Taking Phrases for Granted

Saying we take something for granted is a terrible and loaded statement.

Let’s use food for our example. It is common for someone to say Americans take our ability to consume food for granted: we just throw away the unused portion without concern for whether we will eat tomorrow. But what is implied when stating we take something for granted?

The meaning I sense behind such statements is that we either don’t appreciate what we have in light of the others’ lack of access to food (most of us are familiar with those proverbial poor children in Africa who go without) or else we abuse our abundance. I remember being admonished when I was about ten to eat all my food because if I wasted it then somehow that would be wrong. Looking down into my large pink bowl I wondered, “Does someone really want to eat this after I’m done?” I failed to make the connection between my bowl of Ramen noodles and some unknown entity halfway across the world.

Listen, most people understand there is hunger in the world–and not just overseas. But to say we take food consumption for granted is largely an overstatement. In the first meaning, lack of concern for those who are without food, are we supposed to eat every morsel with those who aren’t so privileged always in mind? Should we eat reluctantly and with remorse? Should we squeeze every drop out of the ketchup packets or else risk the sting of our conscience?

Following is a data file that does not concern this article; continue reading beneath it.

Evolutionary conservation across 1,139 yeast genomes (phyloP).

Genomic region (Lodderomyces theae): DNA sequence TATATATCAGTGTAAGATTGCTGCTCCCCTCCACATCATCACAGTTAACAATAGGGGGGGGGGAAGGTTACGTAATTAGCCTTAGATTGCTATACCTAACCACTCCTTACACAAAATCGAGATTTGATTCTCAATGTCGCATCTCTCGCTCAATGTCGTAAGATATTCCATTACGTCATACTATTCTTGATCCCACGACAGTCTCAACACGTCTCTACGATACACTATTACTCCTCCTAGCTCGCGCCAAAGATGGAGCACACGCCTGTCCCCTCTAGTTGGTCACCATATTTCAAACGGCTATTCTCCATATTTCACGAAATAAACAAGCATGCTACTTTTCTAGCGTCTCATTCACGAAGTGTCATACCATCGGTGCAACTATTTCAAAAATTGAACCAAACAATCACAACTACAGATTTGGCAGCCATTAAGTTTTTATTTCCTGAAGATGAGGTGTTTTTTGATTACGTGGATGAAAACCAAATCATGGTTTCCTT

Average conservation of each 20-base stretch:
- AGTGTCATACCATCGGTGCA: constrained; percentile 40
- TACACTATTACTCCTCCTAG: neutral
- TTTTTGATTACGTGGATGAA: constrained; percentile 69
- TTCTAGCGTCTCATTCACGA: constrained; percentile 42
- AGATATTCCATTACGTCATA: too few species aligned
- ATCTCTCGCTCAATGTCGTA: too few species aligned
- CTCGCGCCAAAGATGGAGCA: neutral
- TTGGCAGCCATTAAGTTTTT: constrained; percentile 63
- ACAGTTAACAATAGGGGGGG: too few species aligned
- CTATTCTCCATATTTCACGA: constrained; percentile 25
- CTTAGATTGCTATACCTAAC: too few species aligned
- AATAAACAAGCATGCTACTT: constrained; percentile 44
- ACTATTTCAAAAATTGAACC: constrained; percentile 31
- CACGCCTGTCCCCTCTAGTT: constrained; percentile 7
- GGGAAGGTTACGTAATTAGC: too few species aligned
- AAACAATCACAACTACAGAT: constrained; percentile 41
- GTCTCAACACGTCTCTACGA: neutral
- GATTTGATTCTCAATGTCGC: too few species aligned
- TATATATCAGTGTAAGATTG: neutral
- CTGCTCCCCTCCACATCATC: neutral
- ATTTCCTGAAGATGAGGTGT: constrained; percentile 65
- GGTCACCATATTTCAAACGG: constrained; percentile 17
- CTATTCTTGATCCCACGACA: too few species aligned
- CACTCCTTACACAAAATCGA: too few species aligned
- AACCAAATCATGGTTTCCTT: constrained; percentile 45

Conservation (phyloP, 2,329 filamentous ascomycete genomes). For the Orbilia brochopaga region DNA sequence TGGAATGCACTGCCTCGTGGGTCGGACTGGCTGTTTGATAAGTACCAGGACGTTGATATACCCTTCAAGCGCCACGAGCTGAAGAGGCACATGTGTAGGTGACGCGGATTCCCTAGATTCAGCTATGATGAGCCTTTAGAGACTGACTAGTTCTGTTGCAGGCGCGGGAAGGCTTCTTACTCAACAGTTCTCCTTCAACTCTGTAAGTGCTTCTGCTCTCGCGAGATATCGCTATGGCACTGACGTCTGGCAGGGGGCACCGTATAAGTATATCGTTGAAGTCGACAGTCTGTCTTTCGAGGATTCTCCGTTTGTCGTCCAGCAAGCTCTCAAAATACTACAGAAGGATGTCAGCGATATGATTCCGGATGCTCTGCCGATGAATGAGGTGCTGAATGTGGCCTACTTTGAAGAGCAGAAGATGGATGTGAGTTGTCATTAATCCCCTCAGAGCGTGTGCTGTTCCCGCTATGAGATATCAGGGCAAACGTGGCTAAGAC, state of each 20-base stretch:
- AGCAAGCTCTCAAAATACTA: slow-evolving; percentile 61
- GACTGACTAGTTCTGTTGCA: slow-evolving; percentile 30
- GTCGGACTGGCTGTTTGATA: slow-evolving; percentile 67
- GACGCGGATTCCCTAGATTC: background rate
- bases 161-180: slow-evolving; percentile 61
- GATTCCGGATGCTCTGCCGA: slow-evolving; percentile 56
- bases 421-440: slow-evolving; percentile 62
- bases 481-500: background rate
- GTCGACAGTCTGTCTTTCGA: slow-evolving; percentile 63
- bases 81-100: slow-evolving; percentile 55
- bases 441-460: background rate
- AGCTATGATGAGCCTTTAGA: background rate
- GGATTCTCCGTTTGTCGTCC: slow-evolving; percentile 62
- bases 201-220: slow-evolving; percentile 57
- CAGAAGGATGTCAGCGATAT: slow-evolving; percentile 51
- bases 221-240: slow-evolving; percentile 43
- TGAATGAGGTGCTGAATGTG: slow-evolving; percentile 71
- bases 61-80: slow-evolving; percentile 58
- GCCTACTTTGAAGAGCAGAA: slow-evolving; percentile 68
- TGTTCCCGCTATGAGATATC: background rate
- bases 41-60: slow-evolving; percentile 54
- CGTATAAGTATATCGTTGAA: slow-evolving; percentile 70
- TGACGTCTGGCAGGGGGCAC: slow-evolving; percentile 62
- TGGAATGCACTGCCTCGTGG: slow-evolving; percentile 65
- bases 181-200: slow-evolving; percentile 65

In the second meaning, abuse of abundance, when was the last time you maniacally ate a sandwich with such disregard and abandon that meat and cheese and lettuce glittered across the carpet? When’s the last time you prepared a pie and instead of resting it on the windowsill to cool, you let it cool right in the trashbin?

To what extent should we avoid “taking for granted” our access to food? I work in food service (see my handiwork above) and see food get thrown away daily. But is it really waste if the food was already paid for? It would be nice to give away leftovers–and some companies do. But sometimes its impractical–maybe the food would spoil before it could reach those, especially those overseas, who could use it.

No one really takes things for granted–they live within the parameters of their surroundings. I’ve always believed those with and those without would act the same way were the roles shifted. To blame someone for taking advantage of a system that permits food abundance is a misplace of blame. We aren’t abusing our abundance; we don’t eat with malice against those who can’t. We enjoy having our cake–and eating it too. And of course we appreciate it.

The phrase “taken for granted” is itself taken for granted: it is abused and misused. I think.